You’re Never Too Young, Or Old, To Begin Managing Your Money

As my 27th birthday quickly approaches (coming up in October), my financial situation has weighed heavily on my mind. As much as I think about my writing, I tend to find myself thinking more and more about my financial stability.

For my age and where I’m at in life, I’m doing very well. Aside from student loans, I do not have any ridiculous amounts of debt to pay. I stay with my parents which is great for saving money as they don’t require me to pay rent (I do help out with expenses) and I have only used one credit card in my life (which I only use for emergencies and pay on time every month). I do plan on being out of the house within the next year or so. A coworker told me that I should not rush to move out from under my folks and that she lived with her parents until the day she married. It makes no sense to rush into an apartment and pay for rent and utilities when I have a free roof over my head.

I recently went to the bank to open up an IRA and the banker I talked with was amazed that someone of my age had amassed such an impressive savings record. For the most part, I’ve never been flashy with how I spend my money. I don’t ever need to have the latest clothes and I wouldn’t exactly call myself a follower of trends. I buy the majority of my clothes off the clearance rack from Old Navy, Belk, Sears and stores of the like. I get most of my footwear from Rack Room Shoes and Shoe Show. I know how to catch a sale and how to look good without paying a fortune.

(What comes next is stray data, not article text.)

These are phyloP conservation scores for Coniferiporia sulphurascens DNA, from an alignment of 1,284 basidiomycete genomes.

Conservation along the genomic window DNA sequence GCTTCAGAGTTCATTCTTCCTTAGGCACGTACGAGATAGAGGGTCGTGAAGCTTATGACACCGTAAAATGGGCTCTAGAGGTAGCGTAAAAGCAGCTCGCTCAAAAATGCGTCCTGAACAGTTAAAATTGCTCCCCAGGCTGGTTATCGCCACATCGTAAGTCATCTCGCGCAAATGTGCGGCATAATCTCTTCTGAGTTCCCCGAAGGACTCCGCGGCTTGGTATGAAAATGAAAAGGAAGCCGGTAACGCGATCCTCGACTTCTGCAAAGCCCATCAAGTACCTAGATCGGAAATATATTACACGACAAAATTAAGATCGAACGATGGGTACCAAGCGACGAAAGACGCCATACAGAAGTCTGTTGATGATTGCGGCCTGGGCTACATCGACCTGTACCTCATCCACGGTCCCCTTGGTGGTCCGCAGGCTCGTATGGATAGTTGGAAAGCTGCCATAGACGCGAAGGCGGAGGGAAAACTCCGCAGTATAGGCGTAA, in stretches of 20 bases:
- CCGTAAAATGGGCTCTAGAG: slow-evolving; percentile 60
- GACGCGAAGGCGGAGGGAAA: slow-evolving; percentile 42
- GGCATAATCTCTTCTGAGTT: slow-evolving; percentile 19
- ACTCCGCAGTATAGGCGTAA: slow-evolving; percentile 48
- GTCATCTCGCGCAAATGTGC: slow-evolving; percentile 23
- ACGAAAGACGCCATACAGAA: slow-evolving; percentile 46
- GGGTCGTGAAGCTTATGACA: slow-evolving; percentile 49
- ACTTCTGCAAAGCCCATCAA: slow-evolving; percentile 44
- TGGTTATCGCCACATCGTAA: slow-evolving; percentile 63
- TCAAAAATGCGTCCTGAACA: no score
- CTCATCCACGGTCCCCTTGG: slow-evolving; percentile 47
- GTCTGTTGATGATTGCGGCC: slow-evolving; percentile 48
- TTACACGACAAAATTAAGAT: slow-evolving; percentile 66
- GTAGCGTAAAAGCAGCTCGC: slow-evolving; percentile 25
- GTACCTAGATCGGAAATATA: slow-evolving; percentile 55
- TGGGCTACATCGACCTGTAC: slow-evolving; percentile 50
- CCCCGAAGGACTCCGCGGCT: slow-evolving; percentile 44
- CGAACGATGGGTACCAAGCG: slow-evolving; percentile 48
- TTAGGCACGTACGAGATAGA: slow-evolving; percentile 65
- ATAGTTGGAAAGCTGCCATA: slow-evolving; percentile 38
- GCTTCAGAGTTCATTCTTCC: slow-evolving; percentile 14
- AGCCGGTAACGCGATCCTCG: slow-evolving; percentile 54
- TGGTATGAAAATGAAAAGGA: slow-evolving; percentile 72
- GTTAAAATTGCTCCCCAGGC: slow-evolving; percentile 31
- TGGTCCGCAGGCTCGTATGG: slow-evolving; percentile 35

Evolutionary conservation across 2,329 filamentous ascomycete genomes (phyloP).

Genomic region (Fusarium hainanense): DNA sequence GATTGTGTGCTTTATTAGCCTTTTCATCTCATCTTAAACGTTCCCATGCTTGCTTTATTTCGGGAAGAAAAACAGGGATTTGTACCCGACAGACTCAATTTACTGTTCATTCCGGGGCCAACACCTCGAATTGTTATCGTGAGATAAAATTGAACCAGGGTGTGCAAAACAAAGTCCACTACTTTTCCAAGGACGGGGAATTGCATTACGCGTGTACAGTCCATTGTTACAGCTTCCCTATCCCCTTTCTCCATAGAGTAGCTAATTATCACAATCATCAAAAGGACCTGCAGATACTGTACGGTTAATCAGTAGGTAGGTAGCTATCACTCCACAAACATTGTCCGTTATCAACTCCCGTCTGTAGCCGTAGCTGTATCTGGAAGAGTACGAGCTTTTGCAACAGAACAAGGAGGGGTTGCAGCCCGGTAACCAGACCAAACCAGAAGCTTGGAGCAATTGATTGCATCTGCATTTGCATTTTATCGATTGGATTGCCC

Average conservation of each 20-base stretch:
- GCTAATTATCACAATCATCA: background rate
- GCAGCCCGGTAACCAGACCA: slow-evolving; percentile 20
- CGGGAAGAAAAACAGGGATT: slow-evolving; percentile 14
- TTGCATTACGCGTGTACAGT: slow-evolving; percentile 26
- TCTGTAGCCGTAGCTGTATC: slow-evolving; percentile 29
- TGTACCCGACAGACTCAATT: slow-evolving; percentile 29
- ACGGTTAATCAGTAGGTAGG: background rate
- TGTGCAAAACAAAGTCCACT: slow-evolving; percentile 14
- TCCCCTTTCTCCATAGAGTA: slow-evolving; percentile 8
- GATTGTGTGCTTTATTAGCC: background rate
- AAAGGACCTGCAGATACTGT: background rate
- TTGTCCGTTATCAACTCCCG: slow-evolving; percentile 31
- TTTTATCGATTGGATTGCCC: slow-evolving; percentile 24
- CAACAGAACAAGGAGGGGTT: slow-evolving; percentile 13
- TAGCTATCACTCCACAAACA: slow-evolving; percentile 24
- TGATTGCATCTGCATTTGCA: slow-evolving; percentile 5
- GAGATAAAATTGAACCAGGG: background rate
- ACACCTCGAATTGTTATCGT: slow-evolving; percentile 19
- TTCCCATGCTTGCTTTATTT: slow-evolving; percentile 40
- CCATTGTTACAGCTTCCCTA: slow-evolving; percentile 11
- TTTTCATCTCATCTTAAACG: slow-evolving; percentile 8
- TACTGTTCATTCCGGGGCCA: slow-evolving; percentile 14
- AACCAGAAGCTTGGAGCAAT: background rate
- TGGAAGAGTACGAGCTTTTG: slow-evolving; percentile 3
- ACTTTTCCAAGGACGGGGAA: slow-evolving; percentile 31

Just as it appeared everything was working out financially, I got a monkey wrench thrown in which may cause my savings to take a temporary nosedive. Of course it’s car problems. My car has been acting up a lot over the past week. My gut tells me it’s something with the transmission, but I’m not completely sure. I put a new used transmission in a few months back and the car didn’t improve too much, but it was still very drivable. This morning I had to pull over on the side of the road on my way to church and call a friend to pick me up. Looks like my car could be on its final lifeline.

Getting another car has been something I’ve dreaded for a long time. I’ve thought about it, but I really wasn’t looking to make that kind of investment until maybe next year. My current vehicle is a 1990 Honda Accord and I made the decision after my last transmission fiasco that I would not put any more serious money into it. I just plan on riding it out until it can’t go any further. However, I wasn’t expecting that time to come so soon!

I’ve been doing some research and talking to some friends about how to go about looking for a car. You may think it’s strange I’m asking people about this stuff, but there is a good reason. Both of the cars I’ve had so far in my life were used (not from a dealership) and I didn’t have to pay a car note on either. Now I’m bracing myself for the reality of shelling out $250 or more bucks per month for a new ride. My goal since getting my first full-time job in 2010 has always been to save as much as I can so that I will have a safety net of funds to fall back onto when I’m married. I want my future wife and I to struggle (I know it’s inevitable) as little as possible financially. To me, that means being able to live comfortably in a decent neighborhood never having to worry where the money for the next bill will come from.